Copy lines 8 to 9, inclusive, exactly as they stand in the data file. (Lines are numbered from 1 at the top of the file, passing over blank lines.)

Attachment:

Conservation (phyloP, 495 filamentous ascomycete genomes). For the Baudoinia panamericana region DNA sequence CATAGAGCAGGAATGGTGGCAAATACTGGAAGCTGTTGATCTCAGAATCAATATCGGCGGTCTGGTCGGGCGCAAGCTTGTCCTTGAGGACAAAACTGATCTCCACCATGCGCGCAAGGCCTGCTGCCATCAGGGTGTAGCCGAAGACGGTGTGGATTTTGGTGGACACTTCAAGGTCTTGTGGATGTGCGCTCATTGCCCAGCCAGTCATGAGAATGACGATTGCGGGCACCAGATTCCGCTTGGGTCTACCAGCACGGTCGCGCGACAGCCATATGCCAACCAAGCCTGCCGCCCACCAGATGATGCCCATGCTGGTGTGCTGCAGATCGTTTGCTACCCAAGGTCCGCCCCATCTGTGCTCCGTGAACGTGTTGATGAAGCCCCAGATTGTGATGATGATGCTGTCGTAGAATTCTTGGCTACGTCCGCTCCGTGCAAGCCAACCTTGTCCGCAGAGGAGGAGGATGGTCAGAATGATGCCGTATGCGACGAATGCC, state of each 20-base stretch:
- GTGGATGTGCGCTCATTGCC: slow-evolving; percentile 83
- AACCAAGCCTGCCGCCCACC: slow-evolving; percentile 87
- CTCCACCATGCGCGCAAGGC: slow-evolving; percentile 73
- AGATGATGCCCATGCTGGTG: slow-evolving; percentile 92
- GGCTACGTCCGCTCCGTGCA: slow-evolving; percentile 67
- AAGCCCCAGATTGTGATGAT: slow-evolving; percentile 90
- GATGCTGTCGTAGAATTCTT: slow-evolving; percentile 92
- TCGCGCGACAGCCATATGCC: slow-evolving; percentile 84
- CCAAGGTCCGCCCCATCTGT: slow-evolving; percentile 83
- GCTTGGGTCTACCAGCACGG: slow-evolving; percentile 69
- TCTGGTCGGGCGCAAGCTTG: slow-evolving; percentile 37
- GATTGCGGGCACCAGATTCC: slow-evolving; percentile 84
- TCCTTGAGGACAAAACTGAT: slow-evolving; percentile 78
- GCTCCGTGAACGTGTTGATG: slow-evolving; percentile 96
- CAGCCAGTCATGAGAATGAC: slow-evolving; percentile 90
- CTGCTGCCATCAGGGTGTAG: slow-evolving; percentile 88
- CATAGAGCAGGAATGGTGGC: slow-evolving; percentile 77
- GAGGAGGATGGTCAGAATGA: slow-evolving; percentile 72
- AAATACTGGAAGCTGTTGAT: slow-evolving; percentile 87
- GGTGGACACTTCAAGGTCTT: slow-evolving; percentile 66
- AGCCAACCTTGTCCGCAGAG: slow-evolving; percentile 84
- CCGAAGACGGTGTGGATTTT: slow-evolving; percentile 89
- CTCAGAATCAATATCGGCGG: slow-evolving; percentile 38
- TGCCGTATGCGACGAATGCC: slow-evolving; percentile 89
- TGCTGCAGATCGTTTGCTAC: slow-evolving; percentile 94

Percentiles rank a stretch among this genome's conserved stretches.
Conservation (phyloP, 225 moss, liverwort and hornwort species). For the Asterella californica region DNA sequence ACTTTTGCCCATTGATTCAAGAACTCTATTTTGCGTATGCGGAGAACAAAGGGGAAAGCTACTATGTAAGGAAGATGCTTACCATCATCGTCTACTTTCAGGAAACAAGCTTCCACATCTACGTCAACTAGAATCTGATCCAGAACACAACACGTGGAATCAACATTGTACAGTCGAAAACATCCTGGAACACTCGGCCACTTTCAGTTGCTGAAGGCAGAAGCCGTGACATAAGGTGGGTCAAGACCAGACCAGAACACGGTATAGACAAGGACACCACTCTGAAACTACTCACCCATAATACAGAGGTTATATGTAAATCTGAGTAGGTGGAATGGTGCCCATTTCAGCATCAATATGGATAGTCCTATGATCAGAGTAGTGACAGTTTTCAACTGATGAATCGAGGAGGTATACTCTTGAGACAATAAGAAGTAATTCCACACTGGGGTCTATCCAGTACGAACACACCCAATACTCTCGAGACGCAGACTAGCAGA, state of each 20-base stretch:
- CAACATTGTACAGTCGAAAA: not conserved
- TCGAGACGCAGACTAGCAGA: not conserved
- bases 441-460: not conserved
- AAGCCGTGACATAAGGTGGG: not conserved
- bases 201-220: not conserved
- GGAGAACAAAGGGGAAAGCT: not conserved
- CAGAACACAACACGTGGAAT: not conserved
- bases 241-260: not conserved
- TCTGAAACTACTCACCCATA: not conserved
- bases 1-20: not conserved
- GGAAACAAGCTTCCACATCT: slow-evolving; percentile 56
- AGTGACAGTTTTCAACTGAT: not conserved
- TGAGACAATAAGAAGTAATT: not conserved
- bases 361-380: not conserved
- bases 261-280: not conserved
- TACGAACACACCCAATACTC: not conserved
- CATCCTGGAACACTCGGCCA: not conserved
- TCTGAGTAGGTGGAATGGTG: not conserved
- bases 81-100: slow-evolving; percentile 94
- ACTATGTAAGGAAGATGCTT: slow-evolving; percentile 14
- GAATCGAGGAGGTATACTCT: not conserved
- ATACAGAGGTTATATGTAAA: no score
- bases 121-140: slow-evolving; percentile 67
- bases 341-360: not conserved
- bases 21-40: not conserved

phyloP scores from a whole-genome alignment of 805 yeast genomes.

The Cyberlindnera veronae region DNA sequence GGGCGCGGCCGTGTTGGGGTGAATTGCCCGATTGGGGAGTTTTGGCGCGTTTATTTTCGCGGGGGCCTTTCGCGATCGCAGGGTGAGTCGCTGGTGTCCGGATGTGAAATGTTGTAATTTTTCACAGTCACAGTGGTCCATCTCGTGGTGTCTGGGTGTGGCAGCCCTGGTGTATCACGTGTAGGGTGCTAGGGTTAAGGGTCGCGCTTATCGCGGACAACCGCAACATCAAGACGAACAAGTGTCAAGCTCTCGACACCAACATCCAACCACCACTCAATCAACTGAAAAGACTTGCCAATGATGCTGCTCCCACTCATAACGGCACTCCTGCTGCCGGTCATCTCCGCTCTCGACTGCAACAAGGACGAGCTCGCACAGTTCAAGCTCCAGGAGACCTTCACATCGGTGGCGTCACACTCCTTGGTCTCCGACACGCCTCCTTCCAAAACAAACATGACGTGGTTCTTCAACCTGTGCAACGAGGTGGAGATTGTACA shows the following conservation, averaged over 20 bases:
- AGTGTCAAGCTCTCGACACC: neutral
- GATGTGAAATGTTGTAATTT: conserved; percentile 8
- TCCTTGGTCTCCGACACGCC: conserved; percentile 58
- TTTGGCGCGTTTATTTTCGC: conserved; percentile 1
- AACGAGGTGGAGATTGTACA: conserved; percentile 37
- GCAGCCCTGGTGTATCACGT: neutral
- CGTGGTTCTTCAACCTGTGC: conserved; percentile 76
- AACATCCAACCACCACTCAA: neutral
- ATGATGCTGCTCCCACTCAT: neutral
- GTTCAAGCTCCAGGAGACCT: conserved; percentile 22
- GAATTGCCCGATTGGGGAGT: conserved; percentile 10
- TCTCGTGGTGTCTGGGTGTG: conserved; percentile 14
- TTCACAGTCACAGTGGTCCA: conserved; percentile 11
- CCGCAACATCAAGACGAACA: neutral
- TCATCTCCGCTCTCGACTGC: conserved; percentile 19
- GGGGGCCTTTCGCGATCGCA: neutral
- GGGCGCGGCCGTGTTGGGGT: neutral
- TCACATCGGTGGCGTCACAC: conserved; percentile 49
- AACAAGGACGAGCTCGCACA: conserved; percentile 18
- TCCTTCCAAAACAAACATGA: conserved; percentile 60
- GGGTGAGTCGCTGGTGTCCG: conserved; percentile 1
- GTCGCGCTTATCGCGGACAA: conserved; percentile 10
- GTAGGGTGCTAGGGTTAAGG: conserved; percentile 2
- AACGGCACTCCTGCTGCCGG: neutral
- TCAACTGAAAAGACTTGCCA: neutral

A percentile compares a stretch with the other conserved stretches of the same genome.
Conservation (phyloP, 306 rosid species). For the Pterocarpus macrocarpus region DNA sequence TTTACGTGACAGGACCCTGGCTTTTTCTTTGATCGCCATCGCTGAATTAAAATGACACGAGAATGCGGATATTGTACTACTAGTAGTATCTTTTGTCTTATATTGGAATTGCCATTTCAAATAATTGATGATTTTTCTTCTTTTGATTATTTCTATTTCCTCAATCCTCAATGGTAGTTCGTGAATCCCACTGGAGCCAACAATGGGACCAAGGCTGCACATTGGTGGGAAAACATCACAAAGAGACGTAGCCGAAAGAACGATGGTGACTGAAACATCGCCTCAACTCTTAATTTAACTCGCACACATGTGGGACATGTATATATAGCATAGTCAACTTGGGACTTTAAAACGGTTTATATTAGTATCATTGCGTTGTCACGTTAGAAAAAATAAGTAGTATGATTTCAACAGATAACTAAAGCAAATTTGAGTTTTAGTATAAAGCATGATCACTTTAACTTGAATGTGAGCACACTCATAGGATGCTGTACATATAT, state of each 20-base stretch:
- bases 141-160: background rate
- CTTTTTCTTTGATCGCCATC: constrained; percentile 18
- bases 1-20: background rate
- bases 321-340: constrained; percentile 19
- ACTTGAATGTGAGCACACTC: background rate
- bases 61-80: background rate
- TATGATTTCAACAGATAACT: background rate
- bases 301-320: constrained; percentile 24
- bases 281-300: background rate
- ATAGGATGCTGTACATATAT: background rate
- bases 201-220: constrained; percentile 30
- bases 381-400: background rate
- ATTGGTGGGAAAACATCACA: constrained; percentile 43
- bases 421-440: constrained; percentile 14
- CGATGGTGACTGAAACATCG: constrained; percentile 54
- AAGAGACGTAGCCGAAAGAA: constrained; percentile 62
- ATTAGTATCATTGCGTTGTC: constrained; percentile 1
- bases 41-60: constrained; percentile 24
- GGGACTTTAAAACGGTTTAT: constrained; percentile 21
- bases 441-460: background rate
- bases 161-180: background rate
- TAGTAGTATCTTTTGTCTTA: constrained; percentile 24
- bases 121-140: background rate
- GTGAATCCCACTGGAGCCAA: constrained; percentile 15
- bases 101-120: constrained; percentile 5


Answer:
- GATGCTGTCGTAGAATTCTT: slow-evolving; percentile 92
- TCGCGCGACAGCCATATGCC: slow-evolving; percentile 84